The Portuguese have come and gone, leaving behind a fine, but now crumbling, sixteenth century fort. However, the Turks who followed contributed most to the island’s well-being, not only with the wells cut deep through the coral in an inland depression, but also with the conception which gave Kamaran a heyday of prosperity — its use as a quarantine station for Muslims on the pilgrimage to Mecca.

From late in the nineteenth century, ships jammed tight with Muslims from India, Africa and all the countries of the Far East, crowded into the Kamaran anchorage during the pilgrimage season. Their human cargoes were off-loaded into camps, medically inspected, disinfested and disinfected before being allowed to proceed to the sacred soil which began at Jeddah, a little further up the coast, and ended before the Kaaba of Mecca.

When the Turks were defeated in the First World War, an international control was exercised over the Quarantine Station, but it was placed under British administration. In anticipation of a vast increase in the number of the faithful who would make the pilgrimage the camp was greatly extended. Long lines of barrack-like sleeping quarters were constructed where the Turks had provided only wattle huts. Big disinfecting plants were installed where the pilgrims went through an ordeal of cleansing on a production line basis. A power station was built worthy of a small town. The local water supply was inadequate, so a massive distillation plant was introduced to make sea water fit for drinking. There were carpenters’ shops, machine shops, a small railway to transport fuel and stores, a wireless station, a fine landing stage, a cantonment of officials’ bungalows. Lastly, but by no means least in the eyes of all who worked on Kamaran, there was the ice factory, which produced the only means of keeping cool.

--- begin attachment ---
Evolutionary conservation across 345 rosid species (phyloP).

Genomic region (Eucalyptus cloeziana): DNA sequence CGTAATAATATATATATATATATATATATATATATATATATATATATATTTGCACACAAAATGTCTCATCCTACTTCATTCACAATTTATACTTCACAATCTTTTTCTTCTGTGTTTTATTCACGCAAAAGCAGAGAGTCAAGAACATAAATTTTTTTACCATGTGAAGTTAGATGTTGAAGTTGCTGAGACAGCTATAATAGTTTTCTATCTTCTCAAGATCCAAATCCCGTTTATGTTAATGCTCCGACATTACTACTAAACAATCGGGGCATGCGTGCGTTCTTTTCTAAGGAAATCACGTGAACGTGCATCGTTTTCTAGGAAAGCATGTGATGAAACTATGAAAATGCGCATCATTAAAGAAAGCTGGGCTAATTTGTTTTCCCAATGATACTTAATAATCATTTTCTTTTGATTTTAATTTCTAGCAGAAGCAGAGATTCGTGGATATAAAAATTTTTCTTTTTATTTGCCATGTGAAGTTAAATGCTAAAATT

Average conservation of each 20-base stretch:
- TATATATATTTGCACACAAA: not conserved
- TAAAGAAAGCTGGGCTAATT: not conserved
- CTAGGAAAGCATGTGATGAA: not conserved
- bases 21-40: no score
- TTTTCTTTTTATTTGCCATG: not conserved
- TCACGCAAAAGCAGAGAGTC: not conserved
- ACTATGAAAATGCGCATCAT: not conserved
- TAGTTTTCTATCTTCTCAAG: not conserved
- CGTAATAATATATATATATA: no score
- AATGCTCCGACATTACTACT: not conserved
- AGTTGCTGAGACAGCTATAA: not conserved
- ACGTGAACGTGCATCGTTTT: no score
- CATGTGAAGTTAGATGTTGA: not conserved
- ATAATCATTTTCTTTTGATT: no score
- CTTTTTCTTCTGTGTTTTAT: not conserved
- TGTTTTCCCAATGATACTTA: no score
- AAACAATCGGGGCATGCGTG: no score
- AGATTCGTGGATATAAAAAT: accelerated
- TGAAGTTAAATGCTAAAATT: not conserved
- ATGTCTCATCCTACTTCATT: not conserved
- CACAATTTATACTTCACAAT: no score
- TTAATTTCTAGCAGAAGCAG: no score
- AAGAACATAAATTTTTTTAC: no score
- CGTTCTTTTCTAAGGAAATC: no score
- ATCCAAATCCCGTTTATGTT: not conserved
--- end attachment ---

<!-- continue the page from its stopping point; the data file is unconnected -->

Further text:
The islanders, born to be fishermen and sailors, prospered exceedingly on this trade in potential disease among the devout, and the population grew. In the village of Kamaran, the only settlement apart from a few isolated groups of fishermen’s huts, fine houses and a magnificent mosque went up, and a lively trade in pilgrim requirements was conducted with the mainland. This, on top of the wealth that the more hardy could derive by diving for pearls from the coral reefs, gave the inhabitants a glimpse of previously unimagined wealth.

But their prosperity was short-lived. Anxious to control the pilgrimage in all its aspects (for even in these days of oil royalties it is still a very lucrative traffic), the Saudi Arabian Government decided to construct its own Quarantine Station and to insist that Kamaran be by-passed.

Today, the long lines of buildings in the camps lie empty and deserted and a handful of men maintain a ghost town while arrangements are debated for its breaking up and disposal. Kamaran has become a museum and it was to the exhibits in this museum, illustrating the final chapters of its history, that the Commissioner led us.

We walked through the house that had once belonged to the Turkish Commander containing, incongruously enough, a spiral iron fire-escape staircase leading straight up from the middle of the drawing room on to the roof. It was much as the Turks had left it. On opening a cupboard, the top of a stack of stationary slipped on to the floor — a wad of unused yellowed envelopes, still in their wrapper, with the printed address: ‘To the Sublime Porte, Constantinople’.